Plaster is made according to a long-known principle. The first application is with rough plaster with a filler of large grain size, and the following layers are successively finer. The last layer in Roman plastering was made of a mixture of lime and crushed marble, which was compacted to become shell-like and thereby watertight. Paint pigments dissolved in water or lime-water was applied on the still wet surface, al fresco, thereby integrating it with the top layer. Once the surface had dried, painting could continue a secco. The preparations could be complex and made in as many as seven layers as explained by Vitruvius. Considering these factors, plasters and wall paintings contain a lot of information regarding technology, craftsmanship, economy and tradition.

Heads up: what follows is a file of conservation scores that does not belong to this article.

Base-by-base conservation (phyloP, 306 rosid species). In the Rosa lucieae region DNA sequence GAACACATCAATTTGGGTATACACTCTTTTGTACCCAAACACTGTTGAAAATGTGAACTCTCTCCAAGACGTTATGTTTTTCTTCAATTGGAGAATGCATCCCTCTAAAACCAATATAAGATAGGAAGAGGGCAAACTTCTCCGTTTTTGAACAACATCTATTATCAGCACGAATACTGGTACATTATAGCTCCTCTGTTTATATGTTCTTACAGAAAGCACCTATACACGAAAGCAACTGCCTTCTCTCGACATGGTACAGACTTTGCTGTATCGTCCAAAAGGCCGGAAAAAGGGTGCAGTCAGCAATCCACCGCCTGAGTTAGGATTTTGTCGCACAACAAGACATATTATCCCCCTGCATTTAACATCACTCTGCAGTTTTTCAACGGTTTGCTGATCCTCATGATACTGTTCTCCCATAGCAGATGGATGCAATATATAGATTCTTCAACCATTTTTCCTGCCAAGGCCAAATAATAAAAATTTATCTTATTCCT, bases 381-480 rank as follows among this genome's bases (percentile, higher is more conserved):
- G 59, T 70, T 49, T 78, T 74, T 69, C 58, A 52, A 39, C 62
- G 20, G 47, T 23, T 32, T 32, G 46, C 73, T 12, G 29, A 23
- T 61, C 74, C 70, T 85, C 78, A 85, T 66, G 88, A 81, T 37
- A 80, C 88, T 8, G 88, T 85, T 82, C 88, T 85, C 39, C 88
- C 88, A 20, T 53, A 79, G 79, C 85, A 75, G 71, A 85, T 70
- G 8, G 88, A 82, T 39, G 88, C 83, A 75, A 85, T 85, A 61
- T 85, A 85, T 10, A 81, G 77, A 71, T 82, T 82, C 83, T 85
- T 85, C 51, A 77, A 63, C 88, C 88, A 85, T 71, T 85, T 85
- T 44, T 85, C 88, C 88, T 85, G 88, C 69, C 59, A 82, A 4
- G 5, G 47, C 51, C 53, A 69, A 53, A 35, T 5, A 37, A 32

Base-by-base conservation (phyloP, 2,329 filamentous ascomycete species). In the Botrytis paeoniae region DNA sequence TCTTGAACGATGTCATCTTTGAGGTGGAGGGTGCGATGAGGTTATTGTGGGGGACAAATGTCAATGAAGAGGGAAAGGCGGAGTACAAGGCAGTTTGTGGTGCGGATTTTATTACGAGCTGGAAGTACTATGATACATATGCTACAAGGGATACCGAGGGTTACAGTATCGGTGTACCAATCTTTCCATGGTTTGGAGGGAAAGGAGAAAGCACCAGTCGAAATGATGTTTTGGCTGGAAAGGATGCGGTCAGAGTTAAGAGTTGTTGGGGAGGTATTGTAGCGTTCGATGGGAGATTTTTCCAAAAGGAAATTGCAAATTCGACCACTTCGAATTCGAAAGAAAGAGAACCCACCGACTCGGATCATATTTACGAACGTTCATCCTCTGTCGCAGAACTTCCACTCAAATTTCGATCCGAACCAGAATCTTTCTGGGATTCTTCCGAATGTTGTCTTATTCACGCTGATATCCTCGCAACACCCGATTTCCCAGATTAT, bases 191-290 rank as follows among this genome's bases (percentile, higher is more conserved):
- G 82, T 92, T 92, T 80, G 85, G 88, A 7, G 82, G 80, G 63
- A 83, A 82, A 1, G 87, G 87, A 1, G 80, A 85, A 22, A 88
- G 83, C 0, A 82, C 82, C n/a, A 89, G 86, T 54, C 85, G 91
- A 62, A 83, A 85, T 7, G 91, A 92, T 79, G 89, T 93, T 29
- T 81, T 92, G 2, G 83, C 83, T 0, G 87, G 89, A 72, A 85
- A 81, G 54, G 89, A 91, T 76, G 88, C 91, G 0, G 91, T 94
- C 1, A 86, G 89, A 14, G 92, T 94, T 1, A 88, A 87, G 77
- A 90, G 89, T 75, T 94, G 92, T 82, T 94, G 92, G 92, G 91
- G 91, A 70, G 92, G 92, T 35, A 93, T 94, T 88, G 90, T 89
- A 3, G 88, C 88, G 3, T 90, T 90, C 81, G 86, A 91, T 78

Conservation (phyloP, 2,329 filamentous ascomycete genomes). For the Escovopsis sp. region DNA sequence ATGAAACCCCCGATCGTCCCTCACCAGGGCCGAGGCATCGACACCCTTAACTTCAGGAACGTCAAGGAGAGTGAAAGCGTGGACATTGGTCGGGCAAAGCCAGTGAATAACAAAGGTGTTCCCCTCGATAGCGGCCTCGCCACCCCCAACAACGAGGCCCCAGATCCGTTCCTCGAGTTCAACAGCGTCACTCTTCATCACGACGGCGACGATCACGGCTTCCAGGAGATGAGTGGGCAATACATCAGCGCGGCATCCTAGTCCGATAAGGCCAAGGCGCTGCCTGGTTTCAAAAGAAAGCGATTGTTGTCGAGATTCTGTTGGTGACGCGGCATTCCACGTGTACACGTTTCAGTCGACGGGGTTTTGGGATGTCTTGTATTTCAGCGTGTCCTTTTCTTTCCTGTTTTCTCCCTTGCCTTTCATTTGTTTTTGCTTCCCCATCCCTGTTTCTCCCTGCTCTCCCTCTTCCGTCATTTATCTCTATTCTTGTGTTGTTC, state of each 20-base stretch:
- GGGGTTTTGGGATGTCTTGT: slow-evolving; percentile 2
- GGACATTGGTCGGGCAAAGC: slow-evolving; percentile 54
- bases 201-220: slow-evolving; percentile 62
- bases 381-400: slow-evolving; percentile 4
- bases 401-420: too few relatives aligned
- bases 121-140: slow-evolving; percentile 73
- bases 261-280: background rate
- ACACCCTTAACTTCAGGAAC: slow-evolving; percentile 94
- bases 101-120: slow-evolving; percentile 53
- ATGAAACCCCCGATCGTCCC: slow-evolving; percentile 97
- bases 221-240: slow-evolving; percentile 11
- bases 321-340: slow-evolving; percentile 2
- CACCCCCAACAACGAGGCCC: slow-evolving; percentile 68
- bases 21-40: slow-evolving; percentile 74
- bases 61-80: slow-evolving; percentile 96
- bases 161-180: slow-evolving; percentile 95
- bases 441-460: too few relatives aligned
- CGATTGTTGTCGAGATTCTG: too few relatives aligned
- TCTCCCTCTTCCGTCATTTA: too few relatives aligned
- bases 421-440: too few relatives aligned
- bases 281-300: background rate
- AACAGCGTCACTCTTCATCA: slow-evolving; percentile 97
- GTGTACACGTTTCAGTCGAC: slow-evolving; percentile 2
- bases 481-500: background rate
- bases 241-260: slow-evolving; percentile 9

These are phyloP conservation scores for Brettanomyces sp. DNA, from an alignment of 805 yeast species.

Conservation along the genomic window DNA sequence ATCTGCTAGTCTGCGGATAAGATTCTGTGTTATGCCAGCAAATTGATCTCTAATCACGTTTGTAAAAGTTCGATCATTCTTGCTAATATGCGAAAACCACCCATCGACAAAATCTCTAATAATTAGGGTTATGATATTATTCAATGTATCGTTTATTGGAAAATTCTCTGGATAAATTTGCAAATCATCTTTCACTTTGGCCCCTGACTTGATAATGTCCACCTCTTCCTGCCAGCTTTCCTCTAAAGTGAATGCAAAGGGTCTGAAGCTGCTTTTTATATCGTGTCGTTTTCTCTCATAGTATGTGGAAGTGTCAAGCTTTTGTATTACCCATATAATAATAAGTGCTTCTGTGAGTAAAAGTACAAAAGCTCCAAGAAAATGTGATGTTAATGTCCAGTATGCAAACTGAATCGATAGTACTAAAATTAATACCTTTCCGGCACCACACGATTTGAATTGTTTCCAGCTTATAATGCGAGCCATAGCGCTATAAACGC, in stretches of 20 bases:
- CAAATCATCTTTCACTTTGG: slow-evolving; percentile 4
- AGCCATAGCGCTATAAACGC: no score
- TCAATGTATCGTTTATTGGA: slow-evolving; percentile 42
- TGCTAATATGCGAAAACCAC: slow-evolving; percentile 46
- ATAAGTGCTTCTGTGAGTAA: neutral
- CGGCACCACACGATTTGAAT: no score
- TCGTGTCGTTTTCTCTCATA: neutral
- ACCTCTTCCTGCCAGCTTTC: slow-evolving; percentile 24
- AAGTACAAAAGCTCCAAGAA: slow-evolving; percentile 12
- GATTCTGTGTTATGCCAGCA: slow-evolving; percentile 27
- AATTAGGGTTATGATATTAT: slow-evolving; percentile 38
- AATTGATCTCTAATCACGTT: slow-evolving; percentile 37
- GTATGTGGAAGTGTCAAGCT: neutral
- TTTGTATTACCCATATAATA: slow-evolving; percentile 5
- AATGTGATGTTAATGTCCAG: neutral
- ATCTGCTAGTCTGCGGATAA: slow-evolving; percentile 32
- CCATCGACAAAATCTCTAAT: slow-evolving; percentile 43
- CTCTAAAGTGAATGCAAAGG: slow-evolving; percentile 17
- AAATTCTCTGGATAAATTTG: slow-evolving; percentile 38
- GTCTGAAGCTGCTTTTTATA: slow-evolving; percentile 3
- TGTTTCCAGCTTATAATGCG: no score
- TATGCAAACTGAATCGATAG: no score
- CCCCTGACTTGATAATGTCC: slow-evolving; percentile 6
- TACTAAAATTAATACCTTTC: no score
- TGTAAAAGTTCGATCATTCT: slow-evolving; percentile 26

This is an unusually large piece of surviving wall plaster and as antiquities for sale go, very collectable.
Condition: As shown. The rear of the piece has been sealed to strengthen it for display. Display stand supplied.
Dimensions: 20cm x 16.5cm approx..
Provenance: Ex. UK auction house. Previously private collection, UK.